Visser, Reidar. Basra, the Failed Gulf State: Separatism and Nationalism
in Southern Iraq (Piscataway, NJ: Transaction Publishers, 2005). 238
Why isn't an Basra a sovereign state? Dominated
by Shi'a Arabs, Basra was one of three Ottoman provinces before, under British
occupation, it was sutured to Baghdad and Mosul, creating modern Iraq. Yet
other portions of the broken Ottoman Empire – some far less distinctive
– became independent after World War I. Why did Basra become part of Iraq?
This is no merely local or narrow question. Much world history teaching
and scholarship simply assumes the territorial state. Yet there is nothing
"normal" about sovereignty. Of the one or two thousand peoples and regions
which might have a state of their own, just under two hundred actually do.
The causes of unevenly distributed sovereignty are central to any discussion
of the modern world.
Exactly because struggles over sovereignty
are so important, it is easy to read the present into the past. Visser began
his work for Basra in the 1990s, just as Yugoslavia was breaking
up. While Basra can be understood as another book for the 'Balkanization'
shelf, Visser argues that "the Middle East, for all of its own problems,
contrasted sharply with the Balkans in its approach to multi-ethnic realities."
The lines dividing Iraqis, Visser says, have shifted
considerably in the last century. Those divisions are not necessarily rooted
in the artificial state constructed at the end of the First World War. In
fact, Visser points out, it is debatable just how much Iraq is an
invention of post-Versailles Great Power politics. Visser, who offers evidence
from both camps, ultimately contends that this is not the point. Iraqi nationalism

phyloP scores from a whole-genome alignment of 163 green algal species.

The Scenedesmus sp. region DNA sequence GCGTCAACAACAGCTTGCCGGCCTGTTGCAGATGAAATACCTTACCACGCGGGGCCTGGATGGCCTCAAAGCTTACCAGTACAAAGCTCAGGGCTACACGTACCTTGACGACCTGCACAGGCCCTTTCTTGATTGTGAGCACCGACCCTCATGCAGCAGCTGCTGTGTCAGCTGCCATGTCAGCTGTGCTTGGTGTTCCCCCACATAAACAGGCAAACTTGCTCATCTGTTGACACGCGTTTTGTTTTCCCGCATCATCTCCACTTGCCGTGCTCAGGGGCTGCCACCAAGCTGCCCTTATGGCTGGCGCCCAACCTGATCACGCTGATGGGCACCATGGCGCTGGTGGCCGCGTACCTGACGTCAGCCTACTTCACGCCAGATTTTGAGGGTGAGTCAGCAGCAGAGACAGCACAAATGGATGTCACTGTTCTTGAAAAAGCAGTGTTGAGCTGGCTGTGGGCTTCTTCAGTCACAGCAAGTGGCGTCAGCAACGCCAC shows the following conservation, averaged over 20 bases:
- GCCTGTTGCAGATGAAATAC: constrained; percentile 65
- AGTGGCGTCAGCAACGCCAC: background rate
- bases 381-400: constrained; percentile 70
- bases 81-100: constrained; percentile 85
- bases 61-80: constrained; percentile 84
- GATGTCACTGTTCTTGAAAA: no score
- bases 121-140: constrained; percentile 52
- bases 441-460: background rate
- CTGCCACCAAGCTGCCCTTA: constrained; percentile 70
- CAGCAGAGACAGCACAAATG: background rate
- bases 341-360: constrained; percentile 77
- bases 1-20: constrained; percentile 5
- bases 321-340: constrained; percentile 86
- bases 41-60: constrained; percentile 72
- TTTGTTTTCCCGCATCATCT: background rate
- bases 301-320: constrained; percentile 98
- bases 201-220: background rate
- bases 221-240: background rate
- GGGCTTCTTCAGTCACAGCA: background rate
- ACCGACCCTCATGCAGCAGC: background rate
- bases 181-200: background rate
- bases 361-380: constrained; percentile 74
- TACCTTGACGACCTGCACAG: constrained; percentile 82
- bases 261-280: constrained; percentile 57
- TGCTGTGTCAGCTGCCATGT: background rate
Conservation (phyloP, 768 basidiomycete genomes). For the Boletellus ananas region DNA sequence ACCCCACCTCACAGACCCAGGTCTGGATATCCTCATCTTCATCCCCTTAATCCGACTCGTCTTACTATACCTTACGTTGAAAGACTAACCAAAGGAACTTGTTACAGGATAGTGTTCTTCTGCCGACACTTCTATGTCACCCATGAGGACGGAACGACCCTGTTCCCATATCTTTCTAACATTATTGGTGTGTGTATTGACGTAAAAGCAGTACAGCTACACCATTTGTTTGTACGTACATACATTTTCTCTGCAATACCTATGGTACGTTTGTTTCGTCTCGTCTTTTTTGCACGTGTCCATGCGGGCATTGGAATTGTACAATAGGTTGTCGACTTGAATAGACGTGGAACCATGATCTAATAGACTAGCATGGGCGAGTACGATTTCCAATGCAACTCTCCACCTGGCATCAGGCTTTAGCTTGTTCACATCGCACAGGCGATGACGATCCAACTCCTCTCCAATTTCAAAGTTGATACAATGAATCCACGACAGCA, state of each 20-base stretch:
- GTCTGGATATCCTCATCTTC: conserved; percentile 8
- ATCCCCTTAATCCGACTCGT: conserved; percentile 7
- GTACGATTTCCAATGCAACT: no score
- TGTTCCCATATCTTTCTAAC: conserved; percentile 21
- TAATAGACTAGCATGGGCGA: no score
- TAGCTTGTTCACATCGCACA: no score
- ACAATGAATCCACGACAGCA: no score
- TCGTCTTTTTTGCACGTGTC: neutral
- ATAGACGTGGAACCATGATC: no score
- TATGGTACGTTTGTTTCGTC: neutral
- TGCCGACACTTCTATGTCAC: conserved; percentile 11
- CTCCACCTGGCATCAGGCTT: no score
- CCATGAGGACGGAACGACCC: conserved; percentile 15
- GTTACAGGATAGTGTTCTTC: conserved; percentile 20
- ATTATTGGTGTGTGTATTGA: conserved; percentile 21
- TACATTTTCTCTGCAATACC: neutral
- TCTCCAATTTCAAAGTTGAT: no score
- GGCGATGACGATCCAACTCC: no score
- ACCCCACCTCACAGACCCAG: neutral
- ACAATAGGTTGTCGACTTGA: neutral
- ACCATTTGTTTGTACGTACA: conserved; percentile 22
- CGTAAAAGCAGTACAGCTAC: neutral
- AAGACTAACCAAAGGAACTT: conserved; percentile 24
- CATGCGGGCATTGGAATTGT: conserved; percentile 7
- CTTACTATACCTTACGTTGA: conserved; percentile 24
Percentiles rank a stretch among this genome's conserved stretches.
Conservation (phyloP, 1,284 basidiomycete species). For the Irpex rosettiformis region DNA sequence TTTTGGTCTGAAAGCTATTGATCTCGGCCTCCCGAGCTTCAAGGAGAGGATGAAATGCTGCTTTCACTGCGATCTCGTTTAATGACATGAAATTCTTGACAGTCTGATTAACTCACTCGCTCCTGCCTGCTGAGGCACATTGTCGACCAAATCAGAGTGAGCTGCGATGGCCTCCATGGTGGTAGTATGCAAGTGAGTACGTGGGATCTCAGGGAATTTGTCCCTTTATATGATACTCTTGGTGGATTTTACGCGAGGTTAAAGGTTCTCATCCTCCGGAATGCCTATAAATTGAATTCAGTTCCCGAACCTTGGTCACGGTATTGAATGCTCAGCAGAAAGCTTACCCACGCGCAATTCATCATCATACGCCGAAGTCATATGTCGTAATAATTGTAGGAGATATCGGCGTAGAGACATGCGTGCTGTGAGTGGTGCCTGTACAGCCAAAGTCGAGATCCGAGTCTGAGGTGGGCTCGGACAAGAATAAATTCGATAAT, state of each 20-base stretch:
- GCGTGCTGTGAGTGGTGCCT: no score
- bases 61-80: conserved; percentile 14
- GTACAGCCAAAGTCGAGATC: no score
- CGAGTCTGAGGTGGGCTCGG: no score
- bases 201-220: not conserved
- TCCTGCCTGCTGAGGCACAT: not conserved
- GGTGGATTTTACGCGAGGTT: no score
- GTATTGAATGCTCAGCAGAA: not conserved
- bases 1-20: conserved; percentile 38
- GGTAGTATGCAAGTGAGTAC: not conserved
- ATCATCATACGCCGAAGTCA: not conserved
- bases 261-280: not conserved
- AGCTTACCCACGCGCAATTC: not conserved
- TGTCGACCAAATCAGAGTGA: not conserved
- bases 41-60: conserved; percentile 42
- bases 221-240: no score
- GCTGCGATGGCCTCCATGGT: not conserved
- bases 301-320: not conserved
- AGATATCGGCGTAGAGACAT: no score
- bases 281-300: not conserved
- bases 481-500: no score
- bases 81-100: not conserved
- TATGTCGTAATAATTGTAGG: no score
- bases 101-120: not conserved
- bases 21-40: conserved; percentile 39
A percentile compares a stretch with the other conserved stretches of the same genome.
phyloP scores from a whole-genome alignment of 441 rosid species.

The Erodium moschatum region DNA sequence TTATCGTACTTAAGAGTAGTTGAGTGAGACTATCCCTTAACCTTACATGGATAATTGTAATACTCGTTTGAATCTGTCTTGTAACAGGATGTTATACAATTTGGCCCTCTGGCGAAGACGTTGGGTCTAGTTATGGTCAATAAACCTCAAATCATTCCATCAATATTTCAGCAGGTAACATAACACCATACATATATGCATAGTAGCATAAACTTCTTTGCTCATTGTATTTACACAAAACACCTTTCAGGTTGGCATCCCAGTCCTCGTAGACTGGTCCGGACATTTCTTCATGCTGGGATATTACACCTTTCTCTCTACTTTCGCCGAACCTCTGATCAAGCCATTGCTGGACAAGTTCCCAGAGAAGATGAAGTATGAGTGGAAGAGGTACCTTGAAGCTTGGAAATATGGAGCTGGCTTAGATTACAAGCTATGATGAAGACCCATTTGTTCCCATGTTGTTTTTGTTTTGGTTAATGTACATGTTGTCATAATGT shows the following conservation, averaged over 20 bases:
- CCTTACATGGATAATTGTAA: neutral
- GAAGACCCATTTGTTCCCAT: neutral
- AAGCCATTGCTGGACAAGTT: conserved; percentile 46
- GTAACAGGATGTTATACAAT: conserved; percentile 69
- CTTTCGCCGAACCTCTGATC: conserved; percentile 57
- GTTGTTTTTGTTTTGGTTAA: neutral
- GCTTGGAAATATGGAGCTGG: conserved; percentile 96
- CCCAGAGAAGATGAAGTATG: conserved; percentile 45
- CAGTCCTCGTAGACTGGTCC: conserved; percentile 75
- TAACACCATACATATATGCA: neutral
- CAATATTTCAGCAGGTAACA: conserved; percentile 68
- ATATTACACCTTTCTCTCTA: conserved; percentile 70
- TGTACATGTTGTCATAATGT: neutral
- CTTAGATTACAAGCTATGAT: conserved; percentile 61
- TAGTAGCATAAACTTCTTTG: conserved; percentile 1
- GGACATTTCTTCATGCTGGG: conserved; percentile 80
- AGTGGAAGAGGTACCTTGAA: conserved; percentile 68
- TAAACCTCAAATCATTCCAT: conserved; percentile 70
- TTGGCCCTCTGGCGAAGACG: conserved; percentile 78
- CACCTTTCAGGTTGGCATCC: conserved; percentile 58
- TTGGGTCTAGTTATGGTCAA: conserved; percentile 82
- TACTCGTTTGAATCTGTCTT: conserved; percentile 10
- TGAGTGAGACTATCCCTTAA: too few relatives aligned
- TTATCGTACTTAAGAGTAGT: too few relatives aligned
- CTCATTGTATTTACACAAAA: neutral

won out for reasons internal to Iraq itself. There was indeed a strong separatist
movement in Basra at the beginning of the 1920s, culminating in a 1921 petition
to British authorities demanding Basran independence. Visser examines the
movement's leadership, a leadership drawn from across the region's economic
and political elites. The movement's failure, Visser tells us, resulted
from the inability of these elites to mobilize wide popular support; it
"failed because a potential that existed was not exploited." This, however,
raises a further question: "why," Visser asks, would the "oppressed population
of oil-rich southern Iraq refrain from separatist activities for most of
the twentieth century?" Once the separatist movement imploded, its memory
was all but erased. Successive Baghdad governments and Iraqi scholars rewrote
Basra's history in order to consolidate Iraqi state power and identity –
as well as ensure that Iraq continue to benefit from Basra's oil and port.
As a result, Basra's separatist episode is all but forgotten in today's
Visser does not pass up the opportunity to
offer his own advice for to Iraqis for developing a stable political structure
in the current atmosphere of international and internal conflict:
This activist historian voice is limited, however, and centers on the evidence
he has offered, revolving around Basra's incorporation into the Iraqi national
camps should seriously consider the possibilities for a mixed-breed
variety of federalism – a system which could open up opportunities
to Islamists in certain geographical regions which at the same tie guarding
against human rights violations of the kind an immature federal system
may be particularly vulnerable to.
More than three hundred years after the Treaty
of Westphalia supposedly birthed the contemporary concept of the sovereign
state, disputes over sovereignty fester within and between states throughout
the world. Basra offers a necessary reminder that the understanding
such disputes requires close historical reading of local as well as world
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